Over the last several weeks there has been little change in the situation in eastern Ukraine, despite some reports claiming that forces loyal to the Kiev government are slowly gaining ground.
The reviewed data from the OSCE would cover the period from April 8th and May 16th.
Starting off, in the period between April 8th and 21st, the SMM confirmed that two civilians were killed and nine were injured.
The SMM recorded over 13,000 ceasefire violations (about 14,700 in the previous two-week period); and observed 270 weapons in violation of the agreed withdrawal lines (218 in areas not controlled by the Government).
The situation in and around the Zolote disengagement area remained volatile, with even civilian infrastructure being struck.
On April 21st, during the second term of the Ukrainian elections there was a relative calm at every position and the government-controlled checkpoints.
The second period covers April 22nd – May 5th. The total number of civilian casualties since January 1st 2019 stands at 33 (5 deaths and 28 injuries).
The SMM recorded almost 12,000 ceasefire violations and observed 224 weapons in violation of the agreed withdrawal lines (206 in areas not controlled by the Kiev governemnt overnment).
Past May 6th, the OSCE has not yet published a general report, but according to their daily reports the following can be observed:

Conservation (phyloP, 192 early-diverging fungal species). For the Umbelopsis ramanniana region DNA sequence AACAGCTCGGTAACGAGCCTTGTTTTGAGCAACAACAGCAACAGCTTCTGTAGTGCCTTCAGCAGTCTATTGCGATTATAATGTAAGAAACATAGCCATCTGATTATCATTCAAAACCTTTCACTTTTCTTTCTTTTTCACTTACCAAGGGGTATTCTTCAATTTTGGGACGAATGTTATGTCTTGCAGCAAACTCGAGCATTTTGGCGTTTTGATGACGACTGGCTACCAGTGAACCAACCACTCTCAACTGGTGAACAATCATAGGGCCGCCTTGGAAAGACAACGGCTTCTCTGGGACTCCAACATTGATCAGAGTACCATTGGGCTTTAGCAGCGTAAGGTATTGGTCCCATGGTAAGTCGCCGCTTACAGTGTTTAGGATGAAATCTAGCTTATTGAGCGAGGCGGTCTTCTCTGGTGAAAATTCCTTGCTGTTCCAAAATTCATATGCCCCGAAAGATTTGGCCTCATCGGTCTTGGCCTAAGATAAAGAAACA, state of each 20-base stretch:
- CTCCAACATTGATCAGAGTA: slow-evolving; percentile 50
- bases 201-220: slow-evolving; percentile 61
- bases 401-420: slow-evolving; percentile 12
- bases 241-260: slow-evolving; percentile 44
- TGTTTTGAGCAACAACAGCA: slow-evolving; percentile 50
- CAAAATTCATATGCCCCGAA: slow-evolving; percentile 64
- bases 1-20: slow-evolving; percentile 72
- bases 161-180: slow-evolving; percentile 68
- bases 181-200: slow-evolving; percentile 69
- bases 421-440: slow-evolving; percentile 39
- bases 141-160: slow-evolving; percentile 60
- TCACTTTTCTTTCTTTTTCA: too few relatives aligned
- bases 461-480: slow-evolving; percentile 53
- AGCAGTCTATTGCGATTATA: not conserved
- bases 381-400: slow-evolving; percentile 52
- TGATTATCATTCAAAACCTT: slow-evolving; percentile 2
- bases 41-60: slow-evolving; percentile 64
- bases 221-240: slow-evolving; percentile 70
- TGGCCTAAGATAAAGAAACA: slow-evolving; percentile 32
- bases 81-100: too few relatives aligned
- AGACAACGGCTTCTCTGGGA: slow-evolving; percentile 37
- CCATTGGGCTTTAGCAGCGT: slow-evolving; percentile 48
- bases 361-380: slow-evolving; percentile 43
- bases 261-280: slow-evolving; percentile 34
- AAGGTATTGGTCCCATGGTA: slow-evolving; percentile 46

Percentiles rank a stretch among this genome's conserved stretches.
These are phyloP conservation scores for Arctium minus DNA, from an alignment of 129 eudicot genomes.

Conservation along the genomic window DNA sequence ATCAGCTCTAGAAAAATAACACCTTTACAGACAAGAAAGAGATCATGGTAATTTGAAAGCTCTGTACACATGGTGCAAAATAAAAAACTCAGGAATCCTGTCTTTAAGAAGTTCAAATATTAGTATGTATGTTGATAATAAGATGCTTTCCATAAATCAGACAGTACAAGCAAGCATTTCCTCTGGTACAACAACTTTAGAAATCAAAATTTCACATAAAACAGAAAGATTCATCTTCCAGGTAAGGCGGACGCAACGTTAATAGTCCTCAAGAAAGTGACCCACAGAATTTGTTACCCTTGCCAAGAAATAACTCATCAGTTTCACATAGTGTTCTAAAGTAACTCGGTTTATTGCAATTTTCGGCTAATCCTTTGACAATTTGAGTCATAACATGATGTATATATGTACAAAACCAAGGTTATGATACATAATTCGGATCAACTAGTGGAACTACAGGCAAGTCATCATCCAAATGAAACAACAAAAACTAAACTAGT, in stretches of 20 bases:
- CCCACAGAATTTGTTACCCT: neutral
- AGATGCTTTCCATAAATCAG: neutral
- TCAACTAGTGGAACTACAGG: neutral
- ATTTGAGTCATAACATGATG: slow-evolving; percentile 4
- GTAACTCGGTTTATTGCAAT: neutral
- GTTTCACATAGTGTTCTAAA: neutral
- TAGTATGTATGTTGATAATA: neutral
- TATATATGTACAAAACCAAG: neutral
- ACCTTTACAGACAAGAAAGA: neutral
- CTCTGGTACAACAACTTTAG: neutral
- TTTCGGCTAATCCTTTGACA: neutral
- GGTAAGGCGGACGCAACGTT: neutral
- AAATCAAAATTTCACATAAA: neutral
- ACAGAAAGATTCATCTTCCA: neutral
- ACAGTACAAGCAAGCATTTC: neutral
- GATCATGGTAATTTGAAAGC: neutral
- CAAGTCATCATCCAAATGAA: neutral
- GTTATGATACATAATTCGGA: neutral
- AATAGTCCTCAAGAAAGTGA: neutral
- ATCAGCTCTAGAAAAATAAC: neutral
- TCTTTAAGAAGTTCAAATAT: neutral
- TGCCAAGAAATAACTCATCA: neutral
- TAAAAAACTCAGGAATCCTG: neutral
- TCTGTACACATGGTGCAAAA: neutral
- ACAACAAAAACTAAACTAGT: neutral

- The Zolote disengagement area remained the most volatile, with significant ceasefire violations over all of the days between May 6th and 16th;
- A large share of ceasefire violations was recorded in areas north-east and south of Pyshchevyk (government-controlled, 25km north-east of Mariupol), in Donetsk;
- Also in Donetsk, many ceasefire violations were monitored in areas south-west, west and north-west of Horlivka (non-government-controlled, 39km north-east of Donetsk);
- Furthermore, the Ukrainian side appears to be targeting infrastructure, since on numerous occasions ceasefire violations were record toward the water filtration stations and water reservoirs in areas south of the Donetsk Filtration Station (DFS) (15km north of Donetsk) and the Pumping Station near Vasylivka (non-government-controlled, 20km north of Donetsk);
- In Luhansk, many ceasefire violations were noted at north-easterly and south-easterly directions of Popasna (government-controlled, 69km west of Luhansk);
- Significant violations took place in areas west and west-south-west of Kadiivka (formerly Stakhanov, non-government-controlled, 50km west of Luhansk);
- Finally, the areas around Kalynove had violations on several days;
Both the Donetsk and Luhansk forces, as well as Ukraine had armaments placed beyond the separation lines.
It should be noted that, despite both sides being in violation, on many more occasions and with much larger numbers Ukraine was in breach.